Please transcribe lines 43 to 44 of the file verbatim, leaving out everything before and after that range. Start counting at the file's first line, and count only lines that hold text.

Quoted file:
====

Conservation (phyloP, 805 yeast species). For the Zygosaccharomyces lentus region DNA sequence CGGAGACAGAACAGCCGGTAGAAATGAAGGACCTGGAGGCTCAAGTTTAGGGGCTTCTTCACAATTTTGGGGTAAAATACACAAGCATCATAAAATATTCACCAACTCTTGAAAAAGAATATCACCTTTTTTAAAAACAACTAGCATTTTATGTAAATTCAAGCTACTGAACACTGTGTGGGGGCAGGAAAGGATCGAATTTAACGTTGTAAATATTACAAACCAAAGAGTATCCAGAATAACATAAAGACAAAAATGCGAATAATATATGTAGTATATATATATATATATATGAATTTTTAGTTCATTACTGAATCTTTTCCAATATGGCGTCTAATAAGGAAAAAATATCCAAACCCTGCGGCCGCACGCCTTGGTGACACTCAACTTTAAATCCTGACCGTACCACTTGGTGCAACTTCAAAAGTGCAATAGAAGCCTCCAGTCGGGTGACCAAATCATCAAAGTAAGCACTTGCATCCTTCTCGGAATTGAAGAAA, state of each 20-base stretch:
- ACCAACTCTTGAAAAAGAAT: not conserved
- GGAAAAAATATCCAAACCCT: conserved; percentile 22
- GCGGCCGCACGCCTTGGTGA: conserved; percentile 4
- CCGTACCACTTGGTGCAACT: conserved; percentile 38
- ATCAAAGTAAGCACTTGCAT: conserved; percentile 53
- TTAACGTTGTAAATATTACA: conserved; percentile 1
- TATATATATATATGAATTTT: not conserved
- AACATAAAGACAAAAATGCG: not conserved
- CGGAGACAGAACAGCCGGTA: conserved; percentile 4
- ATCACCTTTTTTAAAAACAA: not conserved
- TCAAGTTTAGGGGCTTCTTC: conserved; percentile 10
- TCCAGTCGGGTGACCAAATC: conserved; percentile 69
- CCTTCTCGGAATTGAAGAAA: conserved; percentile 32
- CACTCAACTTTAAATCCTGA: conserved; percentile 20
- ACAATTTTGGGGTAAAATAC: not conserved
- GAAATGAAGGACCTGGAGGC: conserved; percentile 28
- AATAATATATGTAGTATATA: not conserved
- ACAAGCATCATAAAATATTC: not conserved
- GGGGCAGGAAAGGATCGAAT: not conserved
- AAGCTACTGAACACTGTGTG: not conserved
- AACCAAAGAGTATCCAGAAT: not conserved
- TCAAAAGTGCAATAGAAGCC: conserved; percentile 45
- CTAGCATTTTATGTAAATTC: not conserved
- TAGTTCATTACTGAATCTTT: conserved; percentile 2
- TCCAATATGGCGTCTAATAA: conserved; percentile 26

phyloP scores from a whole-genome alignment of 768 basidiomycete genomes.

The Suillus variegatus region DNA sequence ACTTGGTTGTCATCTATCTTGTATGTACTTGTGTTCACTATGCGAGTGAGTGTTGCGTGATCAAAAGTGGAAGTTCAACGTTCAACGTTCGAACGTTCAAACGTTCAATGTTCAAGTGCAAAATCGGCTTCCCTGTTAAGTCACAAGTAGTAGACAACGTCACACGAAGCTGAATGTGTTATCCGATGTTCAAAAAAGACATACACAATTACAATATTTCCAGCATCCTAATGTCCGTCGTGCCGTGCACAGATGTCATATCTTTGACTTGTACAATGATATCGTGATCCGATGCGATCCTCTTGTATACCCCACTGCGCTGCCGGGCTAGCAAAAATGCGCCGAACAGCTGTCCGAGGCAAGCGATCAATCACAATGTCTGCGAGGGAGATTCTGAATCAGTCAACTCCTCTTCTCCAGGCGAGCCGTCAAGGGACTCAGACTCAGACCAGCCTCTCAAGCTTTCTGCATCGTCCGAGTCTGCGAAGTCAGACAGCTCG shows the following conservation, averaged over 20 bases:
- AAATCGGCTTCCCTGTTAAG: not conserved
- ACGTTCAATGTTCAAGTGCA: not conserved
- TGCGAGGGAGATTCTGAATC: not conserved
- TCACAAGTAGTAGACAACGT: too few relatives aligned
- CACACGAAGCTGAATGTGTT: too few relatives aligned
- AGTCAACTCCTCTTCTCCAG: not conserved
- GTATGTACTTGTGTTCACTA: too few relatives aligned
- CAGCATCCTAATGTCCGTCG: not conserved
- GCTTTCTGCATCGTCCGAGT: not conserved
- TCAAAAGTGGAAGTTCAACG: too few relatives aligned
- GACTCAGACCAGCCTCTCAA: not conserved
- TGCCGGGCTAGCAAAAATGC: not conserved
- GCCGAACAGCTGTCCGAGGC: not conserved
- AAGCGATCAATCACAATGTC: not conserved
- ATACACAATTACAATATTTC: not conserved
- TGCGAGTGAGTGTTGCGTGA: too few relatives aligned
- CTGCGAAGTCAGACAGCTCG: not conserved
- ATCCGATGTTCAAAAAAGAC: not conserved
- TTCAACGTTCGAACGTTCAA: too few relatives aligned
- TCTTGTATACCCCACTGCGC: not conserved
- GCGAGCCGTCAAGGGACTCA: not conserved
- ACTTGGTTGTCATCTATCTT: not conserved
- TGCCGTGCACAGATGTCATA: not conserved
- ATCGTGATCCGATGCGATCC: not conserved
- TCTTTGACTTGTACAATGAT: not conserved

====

- ATACACAATTACAATATTTC: not conserved
- TGCGAGTGAGTGTTGCGTGA: too few relatives aligned